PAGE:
Social Security: When Is the Best Time to Start Collecting?

 Permanent link

One of the hottest financial planning topics is Social Security planning. The strategy of filing and collecting at age 62 may seem simple, and when income is needed, can be a good one. However, as we all have paid into the system, it makes good financial sense to understand your options and to choose a strategy that is right for you. What if you collected a spousal benefit in order to let your own grow to the maximum allowable amount? For divorcees: what if you collected your ex-spousal benefit and let your own grow? What options do married couples have?

We have the capability to help you plan for different Social Security filing scenarios. We can also estimate how much more household income would result. Read on for some Social Security basics, but we do encourage you to contact us for an appointment.

Should I collect Social Security benefits at age 62, or should I wait until full retirement age?

Keep in mind that if you collect Social Security before your full retirement age, your benefit will be permanently reduced throughout. Depending on the year you were born, this amounts to receiving between 25 and 30 percent less per month if you collect benefits at age 62 versus waiting until “full retirement age” to begin collecting benefits. However, this doesn't necessarily mean that collecting benefits at age 62 is unwise. If your life expectancy is short, for example, you may actually end up with more money if you start collecting Social Security benefits at age 62. If we only had a crystal ball! Hence, the benefit of weighing your options!

There are also good reasons to wait until full retirement age (or beyond) to start collecting benefits. For example, if you work full-time past age 62, you may have the opportunity to increase your eventual retirement benefit, particularly if you are in your peak earnings years, as your benefit will be figured using your 35 highest earnings years.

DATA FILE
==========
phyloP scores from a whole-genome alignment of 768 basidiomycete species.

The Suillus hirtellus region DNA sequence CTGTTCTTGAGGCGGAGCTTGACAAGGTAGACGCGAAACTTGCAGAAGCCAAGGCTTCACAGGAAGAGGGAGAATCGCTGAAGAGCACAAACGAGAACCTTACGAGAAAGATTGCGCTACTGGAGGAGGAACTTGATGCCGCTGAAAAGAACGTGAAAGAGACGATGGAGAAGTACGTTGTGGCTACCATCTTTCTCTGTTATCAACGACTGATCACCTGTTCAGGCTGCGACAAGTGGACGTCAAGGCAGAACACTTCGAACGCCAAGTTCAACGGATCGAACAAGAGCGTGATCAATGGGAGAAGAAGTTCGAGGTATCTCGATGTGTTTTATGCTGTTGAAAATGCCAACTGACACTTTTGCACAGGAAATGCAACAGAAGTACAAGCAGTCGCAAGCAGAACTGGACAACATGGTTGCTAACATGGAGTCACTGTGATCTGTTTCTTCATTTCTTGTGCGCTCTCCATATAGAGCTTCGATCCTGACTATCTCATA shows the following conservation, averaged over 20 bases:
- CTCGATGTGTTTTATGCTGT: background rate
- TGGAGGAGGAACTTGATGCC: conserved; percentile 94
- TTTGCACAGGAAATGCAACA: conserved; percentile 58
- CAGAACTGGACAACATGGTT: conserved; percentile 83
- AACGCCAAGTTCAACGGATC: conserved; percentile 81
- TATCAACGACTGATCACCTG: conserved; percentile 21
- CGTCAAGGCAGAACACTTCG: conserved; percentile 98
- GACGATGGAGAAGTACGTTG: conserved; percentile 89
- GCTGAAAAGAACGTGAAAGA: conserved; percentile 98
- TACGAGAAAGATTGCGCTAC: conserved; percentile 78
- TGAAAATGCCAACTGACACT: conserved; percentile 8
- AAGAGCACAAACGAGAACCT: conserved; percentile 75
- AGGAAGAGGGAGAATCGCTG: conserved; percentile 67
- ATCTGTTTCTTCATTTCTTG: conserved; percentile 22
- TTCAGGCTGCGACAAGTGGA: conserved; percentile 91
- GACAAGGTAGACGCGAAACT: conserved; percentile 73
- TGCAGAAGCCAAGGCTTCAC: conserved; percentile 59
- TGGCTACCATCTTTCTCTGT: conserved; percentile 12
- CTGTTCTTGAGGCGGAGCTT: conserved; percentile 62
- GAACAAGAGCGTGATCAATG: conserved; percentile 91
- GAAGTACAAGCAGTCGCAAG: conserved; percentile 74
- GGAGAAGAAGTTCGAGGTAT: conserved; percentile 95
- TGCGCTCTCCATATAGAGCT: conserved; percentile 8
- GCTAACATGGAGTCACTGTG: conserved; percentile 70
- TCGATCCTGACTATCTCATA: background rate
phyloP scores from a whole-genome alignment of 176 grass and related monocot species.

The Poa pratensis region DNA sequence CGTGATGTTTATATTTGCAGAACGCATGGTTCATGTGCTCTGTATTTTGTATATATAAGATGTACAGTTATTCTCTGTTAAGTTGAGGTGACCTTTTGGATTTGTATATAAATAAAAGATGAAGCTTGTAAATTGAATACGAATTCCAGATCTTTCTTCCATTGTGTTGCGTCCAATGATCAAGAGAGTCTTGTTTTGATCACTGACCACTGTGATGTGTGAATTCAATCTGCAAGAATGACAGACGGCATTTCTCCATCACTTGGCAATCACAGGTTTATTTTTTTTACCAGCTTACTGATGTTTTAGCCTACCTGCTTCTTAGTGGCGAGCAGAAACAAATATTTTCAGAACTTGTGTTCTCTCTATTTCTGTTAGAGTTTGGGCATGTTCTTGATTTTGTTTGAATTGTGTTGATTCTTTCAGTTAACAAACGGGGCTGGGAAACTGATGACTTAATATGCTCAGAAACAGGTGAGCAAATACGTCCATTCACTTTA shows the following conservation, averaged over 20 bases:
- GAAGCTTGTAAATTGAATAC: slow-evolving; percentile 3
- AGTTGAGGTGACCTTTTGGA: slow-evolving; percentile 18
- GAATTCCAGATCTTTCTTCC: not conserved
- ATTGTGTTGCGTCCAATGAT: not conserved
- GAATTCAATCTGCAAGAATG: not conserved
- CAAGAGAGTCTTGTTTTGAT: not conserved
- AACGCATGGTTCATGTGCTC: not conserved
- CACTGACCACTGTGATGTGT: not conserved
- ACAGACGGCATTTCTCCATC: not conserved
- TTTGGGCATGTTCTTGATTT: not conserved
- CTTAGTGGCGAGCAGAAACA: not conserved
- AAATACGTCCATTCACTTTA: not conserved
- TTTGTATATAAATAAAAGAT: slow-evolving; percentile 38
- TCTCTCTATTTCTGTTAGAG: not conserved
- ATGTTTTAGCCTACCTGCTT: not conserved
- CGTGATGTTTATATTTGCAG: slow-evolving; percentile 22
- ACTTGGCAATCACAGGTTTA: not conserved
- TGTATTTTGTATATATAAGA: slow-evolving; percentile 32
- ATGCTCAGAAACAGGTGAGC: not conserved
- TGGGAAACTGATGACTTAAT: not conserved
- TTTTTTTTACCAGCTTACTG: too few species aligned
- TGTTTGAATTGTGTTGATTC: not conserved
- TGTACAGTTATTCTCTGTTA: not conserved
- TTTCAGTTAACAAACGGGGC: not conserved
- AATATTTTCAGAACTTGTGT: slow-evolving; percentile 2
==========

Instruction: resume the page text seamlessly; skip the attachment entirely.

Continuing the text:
Additionally, if at retirement your income will be restricted, you may want to receive as much as possible from Social Security each month at that point; waiting may be worthwhile for you. If you can wait past full retirement age to begin collecting benefits, you will receive delayed retirement credits (up until age 70) that will permanently increase your benefit. At this time, for each year you delay starting benefits beyond age 66, 8% of your full-retirement-age benefit is added to your payment.

Points to consider include whether other people will be eligible to receive benefits based on your work record, your eligibility for Medicare, your estimated life expectancy, and tax implications. The Social Security Administration (SSA) has several online benefit estimators available at

How We Can Help

Please feel free to contact us with any questions you have at 941-366-7222.

©2016 Broadridge Investor Communication Solutions, Inc. All rights reserved.

Posted by Kelly Hohman at 09/06/2016 03:17:19 PM